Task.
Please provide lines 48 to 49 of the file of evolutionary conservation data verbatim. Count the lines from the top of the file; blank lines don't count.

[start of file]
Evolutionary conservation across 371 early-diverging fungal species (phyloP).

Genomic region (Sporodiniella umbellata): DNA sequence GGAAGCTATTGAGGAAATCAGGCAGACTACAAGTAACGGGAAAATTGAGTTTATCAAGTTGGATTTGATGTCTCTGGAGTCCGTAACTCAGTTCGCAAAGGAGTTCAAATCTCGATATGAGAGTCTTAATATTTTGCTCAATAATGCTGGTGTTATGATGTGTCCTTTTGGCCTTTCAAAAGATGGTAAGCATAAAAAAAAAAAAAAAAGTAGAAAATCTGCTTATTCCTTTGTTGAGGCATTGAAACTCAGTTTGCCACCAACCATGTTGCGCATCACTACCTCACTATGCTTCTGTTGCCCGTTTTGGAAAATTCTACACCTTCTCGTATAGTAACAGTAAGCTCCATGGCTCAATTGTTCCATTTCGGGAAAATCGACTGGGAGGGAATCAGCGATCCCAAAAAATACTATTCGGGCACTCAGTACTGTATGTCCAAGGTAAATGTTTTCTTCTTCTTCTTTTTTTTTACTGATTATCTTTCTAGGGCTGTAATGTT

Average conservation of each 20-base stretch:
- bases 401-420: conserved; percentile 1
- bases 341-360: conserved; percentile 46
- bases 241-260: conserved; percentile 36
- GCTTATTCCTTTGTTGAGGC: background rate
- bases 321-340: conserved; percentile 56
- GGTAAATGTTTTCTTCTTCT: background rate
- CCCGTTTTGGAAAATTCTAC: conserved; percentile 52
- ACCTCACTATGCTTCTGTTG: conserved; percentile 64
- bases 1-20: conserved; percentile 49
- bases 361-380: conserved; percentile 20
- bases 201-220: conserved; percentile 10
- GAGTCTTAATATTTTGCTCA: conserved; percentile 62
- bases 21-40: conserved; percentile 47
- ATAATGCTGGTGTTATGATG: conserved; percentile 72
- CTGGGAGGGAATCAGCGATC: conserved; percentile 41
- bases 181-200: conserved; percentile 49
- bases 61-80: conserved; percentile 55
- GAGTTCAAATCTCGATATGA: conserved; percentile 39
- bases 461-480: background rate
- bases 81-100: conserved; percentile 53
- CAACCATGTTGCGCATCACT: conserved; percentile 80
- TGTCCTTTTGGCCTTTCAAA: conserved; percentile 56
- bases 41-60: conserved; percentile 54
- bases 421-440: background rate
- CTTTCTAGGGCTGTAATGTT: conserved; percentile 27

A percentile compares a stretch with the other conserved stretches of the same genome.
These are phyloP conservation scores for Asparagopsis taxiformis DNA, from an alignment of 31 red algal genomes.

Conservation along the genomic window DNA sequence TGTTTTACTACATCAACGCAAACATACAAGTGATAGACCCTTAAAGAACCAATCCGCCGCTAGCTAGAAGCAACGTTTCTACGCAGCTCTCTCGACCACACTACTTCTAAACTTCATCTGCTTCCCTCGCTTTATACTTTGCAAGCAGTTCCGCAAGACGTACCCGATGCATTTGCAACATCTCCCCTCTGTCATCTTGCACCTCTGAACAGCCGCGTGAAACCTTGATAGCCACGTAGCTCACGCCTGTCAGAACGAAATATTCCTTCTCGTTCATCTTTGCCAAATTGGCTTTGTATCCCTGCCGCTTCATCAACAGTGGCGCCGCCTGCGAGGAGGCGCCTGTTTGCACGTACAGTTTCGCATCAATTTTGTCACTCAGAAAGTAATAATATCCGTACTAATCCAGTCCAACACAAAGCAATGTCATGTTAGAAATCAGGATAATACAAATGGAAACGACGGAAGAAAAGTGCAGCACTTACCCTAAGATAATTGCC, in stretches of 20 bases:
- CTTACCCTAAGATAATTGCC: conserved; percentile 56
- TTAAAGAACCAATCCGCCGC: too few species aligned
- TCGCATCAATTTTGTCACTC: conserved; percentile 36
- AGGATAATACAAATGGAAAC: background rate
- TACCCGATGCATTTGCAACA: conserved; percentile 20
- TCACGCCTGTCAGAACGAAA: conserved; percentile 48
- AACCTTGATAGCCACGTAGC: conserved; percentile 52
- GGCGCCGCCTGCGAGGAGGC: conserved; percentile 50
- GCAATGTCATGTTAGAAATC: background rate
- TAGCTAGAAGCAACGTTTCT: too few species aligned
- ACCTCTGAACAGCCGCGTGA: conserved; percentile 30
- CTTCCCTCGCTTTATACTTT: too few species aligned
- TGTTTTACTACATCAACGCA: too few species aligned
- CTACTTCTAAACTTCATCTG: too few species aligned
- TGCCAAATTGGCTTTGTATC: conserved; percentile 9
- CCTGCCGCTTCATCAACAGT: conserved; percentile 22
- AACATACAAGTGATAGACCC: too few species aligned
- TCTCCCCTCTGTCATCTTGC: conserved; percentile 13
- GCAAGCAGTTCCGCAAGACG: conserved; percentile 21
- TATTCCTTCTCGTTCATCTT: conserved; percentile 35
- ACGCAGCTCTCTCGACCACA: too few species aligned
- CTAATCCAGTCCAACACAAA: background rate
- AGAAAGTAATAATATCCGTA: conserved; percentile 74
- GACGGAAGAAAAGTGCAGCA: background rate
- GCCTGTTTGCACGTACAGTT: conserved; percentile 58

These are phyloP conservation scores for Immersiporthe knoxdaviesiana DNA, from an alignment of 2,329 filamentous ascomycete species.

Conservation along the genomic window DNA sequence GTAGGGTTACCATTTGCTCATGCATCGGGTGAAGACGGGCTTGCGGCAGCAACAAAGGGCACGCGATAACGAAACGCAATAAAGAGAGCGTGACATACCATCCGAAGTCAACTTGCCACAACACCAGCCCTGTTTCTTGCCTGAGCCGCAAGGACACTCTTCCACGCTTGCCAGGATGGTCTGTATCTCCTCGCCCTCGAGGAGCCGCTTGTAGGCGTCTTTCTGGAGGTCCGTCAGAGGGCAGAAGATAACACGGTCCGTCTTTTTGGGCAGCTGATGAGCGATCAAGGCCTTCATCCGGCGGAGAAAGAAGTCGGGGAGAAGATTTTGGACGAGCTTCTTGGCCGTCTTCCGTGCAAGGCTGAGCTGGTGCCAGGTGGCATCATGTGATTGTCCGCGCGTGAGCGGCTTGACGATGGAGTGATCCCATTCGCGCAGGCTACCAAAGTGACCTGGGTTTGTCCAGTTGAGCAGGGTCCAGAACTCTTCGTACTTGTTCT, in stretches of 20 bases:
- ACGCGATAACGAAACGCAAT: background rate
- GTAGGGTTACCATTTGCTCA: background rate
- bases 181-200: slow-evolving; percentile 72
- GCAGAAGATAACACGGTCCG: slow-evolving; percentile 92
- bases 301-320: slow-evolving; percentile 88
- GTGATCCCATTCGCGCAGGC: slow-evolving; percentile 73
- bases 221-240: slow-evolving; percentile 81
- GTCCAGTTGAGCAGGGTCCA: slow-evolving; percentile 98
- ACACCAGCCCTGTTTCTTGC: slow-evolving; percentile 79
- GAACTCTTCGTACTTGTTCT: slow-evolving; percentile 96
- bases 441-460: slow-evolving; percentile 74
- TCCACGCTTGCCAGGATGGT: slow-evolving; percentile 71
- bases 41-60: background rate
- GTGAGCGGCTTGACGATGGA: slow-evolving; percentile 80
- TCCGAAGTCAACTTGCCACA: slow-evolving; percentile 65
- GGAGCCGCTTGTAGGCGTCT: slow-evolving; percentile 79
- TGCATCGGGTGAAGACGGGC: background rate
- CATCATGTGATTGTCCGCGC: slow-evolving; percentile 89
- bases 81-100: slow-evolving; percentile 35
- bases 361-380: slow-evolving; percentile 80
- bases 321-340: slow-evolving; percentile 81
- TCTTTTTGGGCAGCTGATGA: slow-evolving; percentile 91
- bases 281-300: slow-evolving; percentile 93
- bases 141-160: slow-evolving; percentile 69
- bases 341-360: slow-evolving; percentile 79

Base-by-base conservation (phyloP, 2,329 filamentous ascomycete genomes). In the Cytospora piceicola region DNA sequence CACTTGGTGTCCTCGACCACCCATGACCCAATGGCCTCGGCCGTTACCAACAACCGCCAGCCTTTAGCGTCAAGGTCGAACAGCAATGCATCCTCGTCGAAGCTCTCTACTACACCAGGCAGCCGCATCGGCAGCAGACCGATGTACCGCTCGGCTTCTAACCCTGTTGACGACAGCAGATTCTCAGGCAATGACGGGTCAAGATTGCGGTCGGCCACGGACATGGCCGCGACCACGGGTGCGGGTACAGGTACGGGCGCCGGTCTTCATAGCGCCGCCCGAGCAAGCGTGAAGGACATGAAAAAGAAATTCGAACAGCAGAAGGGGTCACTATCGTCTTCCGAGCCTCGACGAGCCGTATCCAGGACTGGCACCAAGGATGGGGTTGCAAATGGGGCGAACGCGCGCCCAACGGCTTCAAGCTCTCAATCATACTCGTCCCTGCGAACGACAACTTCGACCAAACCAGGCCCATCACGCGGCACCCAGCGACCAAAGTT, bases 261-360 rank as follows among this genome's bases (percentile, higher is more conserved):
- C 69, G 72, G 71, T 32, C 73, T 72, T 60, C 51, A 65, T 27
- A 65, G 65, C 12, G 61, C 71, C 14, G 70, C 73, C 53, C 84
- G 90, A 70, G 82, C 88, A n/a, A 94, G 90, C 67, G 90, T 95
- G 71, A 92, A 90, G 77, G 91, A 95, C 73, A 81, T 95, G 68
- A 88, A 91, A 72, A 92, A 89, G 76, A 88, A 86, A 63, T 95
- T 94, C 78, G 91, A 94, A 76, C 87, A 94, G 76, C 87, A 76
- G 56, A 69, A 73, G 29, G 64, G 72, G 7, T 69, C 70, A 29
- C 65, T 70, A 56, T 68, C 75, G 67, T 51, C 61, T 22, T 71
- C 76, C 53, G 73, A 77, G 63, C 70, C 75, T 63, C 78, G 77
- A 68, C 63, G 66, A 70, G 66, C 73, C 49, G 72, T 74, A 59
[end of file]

- AACATACAAGTGATAGACCC: too few species aligned
- TCTCCCCTCTGTCATCTTGC: conserved; percentile 13